CATHERINE GRAUE: Now perhaps what might be a little bit more interesting for listeners, you've already talked about tourism and the difficulties faced in countries like Pacific. Now we've had a lot of talk in recent weeks that countries in the Pacific could be included in this travel bubble with Australia and New Zealand. Are we any closer to having a more definitive time frame about when that may happen and which countries as well in the Pacific are going to be part of it?
ALEX HAWKE: Yeah. This is a very important concept and, in the statement, that Prime Ministers Ardern and Morrison released, they obviously reference the importance of a Pacific travel bubble in the future and that we'd be making steps towards it. Now, we have made progress towards the Trans-Tasman bubble and that is proceeding. These are very difficult and complex issues and in ways, I think people sometimes are still coming to understand. It's not so much with a Pacific travel bubble that we are concerned about the impact of Pacific countries on Australia. But often our Pacific neighbours, at the moment, are working very hard and have very tight border restrictions that we're supporting, in very difficult situations where we are the risk to them.
So there's a two-way conversation here to have about the travel bubbles — how they will work; how they'll operate. That needs to be done very carefully, has to be managed very carefully, but of course, you know, you've seen Prime Minister Morrison speak very strongly about the fact that we'd like to see, ideally, Pacific countries added into a travel bubble. But that will be at the country's discretion. It will be after we've had the Trans-Tasman bubble established and working and there's a lot of work to do on the detail with partner countries.
CATHERINE GRAUE: There's talk though that the New Zealand bubble, for example, could be up and running or starting as soon as July. I mean, is it likely that it could be countries like Fiji included as soon as August?
ALEX HAWKE: Well we'd like to see everything up and running as quickly as possible. What we're finding is, you know, with the health advice, with the restrictions, with the practical implementation it can be more difficult. So, we're not putting a timetable on it. But countries are working as fast as they can to deliver it. I understand the issues in Fiji are critical and that's why we're reprioritising our budget here with a development budget to support as much as we can in the meantime. And I know both countries, New Zealand and Australia, are working to get our Trans-Tasman bubble working. So then if we can get to add-ons as quickly as possible, we will.
CATHERINE GRAUE: And just finally, obviously, the other key part I guess for Pacific Islands' relationships with Australia is the workers that it sends here — the remittances obviously highly valuable and even more so now with these tourism industries decimated. Is Australia looking to and can you confirm if you will expand the number of workers who are able to come here, but also, have you been able to guarantee to Pacific governments, who might be worried that their workers might be at risk, that that will be addressed?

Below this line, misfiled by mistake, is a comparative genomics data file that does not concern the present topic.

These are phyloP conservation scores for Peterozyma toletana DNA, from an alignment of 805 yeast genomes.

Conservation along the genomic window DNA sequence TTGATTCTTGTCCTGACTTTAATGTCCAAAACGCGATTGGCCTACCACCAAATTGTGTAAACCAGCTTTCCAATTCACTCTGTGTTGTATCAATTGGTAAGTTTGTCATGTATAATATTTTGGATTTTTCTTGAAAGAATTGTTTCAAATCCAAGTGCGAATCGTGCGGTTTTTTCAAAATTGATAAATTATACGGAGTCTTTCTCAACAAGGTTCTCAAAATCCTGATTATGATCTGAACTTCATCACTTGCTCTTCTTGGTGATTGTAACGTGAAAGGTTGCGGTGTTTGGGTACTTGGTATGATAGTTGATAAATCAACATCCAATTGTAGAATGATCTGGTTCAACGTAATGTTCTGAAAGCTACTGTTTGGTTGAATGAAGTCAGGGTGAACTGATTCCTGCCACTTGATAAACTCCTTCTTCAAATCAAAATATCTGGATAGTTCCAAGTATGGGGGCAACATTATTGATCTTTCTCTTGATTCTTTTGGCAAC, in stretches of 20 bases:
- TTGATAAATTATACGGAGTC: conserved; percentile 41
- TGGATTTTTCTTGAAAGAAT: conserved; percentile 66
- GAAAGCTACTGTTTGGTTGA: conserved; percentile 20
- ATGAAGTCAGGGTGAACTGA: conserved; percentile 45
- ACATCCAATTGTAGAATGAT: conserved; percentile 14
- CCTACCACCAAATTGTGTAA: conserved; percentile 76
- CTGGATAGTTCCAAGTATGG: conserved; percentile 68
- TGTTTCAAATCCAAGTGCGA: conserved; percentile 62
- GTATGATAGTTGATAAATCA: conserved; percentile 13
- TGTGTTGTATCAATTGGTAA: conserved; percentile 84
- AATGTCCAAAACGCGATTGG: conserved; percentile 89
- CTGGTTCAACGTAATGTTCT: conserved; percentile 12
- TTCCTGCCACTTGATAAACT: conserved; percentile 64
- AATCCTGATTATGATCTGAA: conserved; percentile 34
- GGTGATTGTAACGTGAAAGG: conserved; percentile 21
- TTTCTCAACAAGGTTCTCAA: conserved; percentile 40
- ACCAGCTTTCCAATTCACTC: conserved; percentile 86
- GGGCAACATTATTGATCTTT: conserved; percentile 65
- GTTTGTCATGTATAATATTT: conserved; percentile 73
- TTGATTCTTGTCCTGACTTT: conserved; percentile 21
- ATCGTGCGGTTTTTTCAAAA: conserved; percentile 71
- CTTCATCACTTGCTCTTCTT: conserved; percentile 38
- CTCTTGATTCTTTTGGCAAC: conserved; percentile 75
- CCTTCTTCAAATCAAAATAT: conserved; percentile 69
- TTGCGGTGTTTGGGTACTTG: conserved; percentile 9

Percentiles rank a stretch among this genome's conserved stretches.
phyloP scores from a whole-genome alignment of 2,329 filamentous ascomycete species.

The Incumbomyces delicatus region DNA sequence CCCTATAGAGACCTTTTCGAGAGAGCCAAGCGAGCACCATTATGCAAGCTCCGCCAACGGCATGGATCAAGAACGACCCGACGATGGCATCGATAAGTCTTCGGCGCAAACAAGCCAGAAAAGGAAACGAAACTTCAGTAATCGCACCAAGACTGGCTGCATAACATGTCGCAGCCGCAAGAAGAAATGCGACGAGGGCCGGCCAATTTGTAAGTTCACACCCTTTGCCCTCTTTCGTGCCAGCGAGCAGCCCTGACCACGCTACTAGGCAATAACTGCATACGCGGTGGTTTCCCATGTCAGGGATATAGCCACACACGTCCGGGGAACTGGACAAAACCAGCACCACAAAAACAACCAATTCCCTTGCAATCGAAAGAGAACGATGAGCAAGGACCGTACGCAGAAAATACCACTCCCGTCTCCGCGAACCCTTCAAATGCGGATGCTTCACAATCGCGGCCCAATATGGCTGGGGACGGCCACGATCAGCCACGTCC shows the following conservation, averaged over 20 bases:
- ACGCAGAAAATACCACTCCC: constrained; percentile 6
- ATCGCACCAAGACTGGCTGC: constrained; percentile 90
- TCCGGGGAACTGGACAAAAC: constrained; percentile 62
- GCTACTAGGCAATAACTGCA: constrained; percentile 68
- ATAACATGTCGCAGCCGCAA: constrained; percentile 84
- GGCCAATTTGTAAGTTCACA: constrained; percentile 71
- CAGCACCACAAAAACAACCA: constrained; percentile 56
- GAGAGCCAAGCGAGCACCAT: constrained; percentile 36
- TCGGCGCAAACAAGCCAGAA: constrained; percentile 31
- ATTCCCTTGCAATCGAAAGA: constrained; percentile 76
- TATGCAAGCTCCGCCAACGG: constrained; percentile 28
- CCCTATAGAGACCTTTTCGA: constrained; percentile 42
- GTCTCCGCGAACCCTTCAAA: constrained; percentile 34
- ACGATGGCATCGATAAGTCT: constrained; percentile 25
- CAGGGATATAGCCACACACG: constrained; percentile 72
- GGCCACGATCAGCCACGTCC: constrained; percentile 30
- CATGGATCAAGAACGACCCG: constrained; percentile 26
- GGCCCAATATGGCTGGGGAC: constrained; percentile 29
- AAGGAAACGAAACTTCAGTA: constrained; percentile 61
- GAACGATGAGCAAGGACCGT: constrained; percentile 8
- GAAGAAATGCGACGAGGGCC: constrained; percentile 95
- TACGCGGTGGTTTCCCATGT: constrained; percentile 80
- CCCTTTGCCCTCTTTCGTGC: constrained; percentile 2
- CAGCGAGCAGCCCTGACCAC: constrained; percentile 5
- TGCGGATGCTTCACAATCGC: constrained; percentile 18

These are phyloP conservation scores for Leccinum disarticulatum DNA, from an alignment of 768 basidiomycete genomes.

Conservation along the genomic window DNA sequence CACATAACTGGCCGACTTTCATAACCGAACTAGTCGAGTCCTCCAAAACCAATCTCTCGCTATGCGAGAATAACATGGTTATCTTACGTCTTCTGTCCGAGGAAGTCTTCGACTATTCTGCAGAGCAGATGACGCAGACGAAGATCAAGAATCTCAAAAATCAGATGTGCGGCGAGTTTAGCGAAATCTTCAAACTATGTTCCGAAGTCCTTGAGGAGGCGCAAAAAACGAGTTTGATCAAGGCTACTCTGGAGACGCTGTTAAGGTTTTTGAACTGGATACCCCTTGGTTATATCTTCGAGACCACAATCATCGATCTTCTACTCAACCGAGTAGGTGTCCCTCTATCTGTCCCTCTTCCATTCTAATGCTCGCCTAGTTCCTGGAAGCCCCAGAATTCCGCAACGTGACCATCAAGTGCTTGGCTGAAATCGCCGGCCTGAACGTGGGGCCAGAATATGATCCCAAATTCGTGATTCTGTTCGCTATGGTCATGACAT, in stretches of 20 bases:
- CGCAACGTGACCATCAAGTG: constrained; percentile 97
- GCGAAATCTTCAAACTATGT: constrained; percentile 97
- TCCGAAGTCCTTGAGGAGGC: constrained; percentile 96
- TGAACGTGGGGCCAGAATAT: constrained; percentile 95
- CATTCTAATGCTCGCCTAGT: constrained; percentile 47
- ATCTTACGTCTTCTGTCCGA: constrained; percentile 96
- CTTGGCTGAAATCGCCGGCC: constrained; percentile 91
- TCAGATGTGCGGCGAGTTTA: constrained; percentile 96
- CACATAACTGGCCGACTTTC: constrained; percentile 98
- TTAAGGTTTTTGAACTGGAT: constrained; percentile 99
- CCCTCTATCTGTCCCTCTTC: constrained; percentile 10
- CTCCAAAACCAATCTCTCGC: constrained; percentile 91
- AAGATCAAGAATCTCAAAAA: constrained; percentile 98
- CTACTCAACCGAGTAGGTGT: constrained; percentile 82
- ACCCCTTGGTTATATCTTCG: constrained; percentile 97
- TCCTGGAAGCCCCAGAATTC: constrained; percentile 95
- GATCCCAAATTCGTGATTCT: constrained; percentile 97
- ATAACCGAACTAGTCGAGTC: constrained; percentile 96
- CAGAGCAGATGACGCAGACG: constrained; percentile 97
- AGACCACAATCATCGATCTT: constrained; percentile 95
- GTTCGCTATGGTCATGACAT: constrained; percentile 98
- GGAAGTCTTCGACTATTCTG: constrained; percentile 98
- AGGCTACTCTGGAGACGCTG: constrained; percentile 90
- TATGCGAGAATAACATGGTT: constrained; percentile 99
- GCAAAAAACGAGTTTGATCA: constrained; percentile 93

ALEX HAWKE: Yeah, thanks Catherine, this is a very important question. We have already provided the certainty for workers here in Australia and we've given them an extra year extension as you and your listeners know, up to a year with their visa arrangements. We've made sure they're supported here. And I've been on the phones to employers making sure there's immense support provided to Pacific workers who are here in Australia. Before COVID, we had immense plans to expand the numbers from many, many Pacific countries and we still want to see that occur. It is much more challenging in the current environment, as I said, not because of our desire, but because of the new restrictions with various countries and implementation issues. And the Government, of course, this is an area where we can, regardless of travel bubble questions, work very hard with partner countries to see the flow of Pacific labour still coming to Australia. We're going to be working closely with our counterparts in the region and we would like to see the ability for Pacific workers to come here and remit their money back home and that great story of providing great benefit back home and to the workers, and here, a supply of labour to our own farmers continue. So we're certainly working very hard on that.
CATHERINE GRAUE: Alright. We'll leave it there. Alex Hawke, the Minister for Pacific and International Development, thanks for your time.
ALEX HAWKE: Thanks Catherine.
- DFAT Media Liaison: (02) 6261 1555